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tr.v. frac·tion·al·ized, frac·tion·al·iz·ing, frac·tion·al·iz·es
To divide into separate parts or sections: conflicting interests that tend to fractionalize a society.

frac′tion·al·i·za′tion (-lĭ-zā′shən) n.


(ˈfrækʃənəˌlaɪz) or


vb (tr)
to break into separate parts


(ˈfræk ʃə nlˌaɪz)

v.t., v.i. -ized, -iz•ing.
to divide or splinter into fractions.
frac`tion•al•i•za′tion, n.
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References in periodicals archive ?
The trustee of FRM'S bankrupt estate has filed an adversary proceeding to include the church's assets in the sprawling bankruptcy case, which not only involves FRM and related business and individuals, but dozens of trusts used to sell fractionalized shares in particular investments.
I have five of them, ranging in age from 14 to their 30s, by three mothers, so I guess you could call it a fractionalized family of sorts.
Problems pertaining to undivided or fractionalized interests when a property is gifted to several individuals can be avoided.
Finally, the construction industry is far too fractionalized for even the biggest construction finns to be able to suppress wages or impose onerous work rules.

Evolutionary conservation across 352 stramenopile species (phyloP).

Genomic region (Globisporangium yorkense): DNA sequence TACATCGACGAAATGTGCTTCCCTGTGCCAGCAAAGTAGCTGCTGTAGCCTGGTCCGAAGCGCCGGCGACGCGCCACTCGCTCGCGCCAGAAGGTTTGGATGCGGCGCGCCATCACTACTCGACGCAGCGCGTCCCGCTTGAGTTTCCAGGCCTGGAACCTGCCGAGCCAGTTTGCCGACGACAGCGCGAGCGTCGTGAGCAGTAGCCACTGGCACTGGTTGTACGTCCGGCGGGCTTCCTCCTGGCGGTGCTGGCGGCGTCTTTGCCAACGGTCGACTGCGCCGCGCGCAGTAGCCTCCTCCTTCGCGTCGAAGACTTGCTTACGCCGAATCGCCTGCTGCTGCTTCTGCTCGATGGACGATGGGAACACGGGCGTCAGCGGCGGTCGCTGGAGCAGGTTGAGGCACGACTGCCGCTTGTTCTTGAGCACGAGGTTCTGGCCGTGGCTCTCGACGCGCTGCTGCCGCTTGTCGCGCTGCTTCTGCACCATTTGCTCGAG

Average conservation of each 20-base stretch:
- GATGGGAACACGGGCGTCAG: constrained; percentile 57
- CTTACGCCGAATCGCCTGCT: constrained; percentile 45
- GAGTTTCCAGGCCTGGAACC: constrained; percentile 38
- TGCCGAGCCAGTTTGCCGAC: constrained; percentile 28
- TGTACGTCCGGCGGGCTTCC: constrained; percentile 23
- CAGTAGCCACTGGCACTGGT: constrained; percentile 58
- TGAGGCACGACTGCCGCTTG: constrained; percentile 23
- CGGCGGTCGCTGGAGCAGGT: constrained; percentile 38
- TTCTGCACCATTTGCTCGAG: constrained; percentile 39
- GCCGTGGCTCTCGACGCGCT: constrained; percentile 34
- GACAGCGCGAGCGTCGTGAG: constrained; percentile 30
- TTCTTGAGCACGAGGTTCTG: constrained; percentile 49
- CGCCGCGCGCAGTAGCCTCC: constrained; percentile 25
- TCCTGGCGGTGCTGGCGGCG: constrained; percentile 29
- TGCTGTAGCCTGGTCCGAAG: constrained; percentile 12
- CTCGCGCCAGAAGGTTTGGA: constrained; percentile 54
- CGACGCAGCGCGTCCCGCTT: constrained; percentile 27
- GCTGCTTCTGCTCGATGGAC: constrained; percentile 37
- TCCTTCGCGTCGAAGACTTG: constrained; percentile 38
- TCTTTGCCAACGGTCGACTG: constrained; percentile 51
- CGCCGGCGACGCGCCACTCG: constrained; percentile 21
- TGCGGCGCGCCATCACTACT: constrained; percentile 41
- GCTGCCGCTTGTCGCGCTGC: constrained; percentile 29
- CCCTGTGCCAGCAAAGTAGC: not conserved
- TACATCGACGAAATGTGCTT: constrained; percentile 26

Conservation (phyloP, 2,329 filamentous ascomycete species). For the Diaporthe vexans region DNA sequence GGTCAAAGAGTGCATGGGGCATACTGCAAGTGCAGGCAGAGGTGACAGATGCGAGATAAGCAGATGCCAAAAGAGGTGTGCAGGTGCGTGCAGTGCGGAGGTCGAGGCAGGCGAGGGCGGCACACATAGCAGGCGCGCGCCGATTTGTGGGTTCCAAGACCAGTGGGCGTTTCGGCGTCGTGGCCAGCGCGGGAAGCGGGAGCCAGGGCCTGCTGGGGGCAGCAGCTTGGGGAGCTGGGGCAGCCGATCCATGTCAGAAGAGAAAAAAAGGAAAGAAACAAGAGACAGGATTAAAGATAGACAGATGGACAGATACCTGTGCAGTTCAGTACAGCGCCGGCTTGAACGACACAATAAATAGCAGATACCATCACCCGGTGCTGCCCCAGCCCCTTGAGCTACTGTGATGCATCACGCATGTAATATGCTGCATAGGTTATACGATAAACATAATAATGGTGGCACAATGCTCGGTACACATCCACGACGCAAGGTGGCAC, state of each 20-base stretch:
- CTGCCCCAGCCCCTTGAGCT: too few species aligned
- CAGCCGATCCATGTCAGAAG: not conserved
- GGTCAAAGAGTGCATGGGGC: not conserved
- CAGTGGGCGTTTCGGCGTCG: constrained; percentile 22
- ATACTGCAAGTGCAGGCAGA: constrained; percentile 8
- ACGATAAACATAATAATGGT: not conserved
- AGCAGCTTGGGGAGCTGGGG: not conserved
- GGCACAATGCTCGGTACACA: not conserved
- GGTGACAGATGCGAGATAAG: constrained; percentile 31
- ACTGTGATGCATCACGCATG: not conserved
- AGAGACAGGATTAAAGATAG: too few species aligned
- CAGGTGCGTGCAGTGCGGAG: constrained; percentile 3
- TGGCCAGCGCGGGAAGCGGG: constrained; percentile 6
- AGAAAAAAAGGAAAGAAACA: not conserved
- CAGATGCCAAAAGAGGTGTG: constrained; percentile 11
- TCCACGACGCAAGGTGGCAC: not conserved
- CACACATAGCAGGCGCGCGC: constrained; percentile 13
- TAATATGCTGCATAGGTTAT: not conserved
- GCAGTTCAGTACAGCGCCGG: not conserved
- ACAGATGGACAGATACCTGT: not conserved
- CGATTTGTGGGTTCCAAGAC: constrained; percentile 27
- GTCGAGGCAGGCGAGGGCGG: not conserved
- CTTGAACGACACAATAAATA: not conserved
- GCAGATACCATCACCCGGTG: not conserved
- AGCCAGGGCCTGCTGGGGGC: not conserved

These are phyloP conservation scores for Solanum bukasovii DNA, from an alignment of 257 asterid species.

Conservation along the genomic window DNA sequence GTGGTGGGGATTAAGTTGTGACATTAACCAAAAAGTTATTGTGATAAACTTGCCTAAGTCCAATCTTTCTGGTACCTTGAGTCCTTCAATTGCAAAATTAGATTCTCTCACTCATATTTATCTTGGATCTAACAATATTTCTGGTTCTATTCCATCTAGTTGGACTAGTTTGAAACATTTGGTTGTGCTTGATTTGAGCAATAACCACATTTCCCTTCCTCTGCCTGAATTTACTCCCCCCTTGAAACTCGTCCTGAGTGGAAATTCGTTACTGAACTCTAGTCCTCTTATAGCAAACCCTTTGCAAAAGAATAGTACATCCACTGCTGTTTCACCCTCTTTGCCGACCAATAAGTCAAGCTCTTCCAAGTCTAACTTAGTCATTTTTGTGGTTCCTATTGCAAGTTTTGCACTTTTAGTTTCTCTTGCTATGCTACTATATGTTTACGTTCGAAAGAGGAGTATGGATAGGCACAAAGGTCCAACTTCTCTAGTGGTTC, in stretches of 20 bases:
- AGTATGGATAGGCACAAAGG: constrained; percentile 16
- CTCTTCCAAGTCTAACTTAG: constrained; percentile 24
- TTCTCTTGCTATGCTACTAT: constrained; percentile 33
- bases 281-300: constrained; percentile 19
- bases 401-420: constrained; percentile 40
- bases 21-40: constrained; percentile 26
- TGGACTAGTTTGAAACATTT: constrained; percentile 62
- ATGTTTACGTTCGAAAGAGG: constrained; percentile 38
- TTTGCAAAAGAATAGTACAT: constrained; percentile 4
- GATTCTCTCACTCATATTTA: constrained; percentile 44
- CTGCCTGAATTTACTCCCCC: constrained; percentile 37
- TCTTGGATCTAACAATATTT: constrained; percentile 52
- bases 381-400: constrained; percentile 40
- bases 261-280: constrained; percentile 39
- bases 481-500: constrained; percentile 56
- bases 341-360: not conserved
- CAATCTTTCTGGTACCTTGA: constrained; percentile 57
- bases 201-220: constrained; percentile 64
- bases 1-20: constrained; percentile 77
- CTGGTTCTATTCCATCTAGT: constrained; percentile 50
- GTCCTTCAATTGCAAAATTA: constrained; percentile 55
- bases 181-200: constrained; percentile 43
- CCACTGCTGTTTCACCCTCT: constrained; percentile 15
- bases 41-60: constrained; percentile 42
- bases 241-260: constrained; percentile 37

On the other hand, compromise necessary to change electoral rules might be harder to achieve in a highly fractionalized legislature.
The result may be a fractionalized community, especially in a diverse one.
This year's MIP-TV will feature a slew of seminars and conferences, including a keynote from Elisabeth Murdoch, chairman and CEO of Shine Group; "Fresh TV Around the World," wherein attendees can see clips from the world's most talked-about new TV shows; "Advertising & Media Seminar," in which advertisers explain how they communicate with an increasingly fractionalized audience, and more.
Adding even more confusion to the debate is an emerging generation of American Indians who may possess nearly 100 percent Native ancestry, but the ancestry may be so fractionalized that they are not eligible for enrollment in a single tribe.
Though the differences in their thinking may be attributed to the changing nature of management as a discipline over a period of time and consequent changes in the fractionalized corporate ownership, there are some interesting commonalities found in their approaches.
But with the country in crisis and the population fractionalized, a solution substantially mirroring the situation on the ground cannot be ruled out.
With a TIC, each owner holds title to a fractionalized share of a property that the owner may sell, give or bequeath.
Where traditional leadership is dislocated and dispersed and the community fractionalized along multiple dimensions, organizations provide both the structure and the ideology for regroupment and involvement.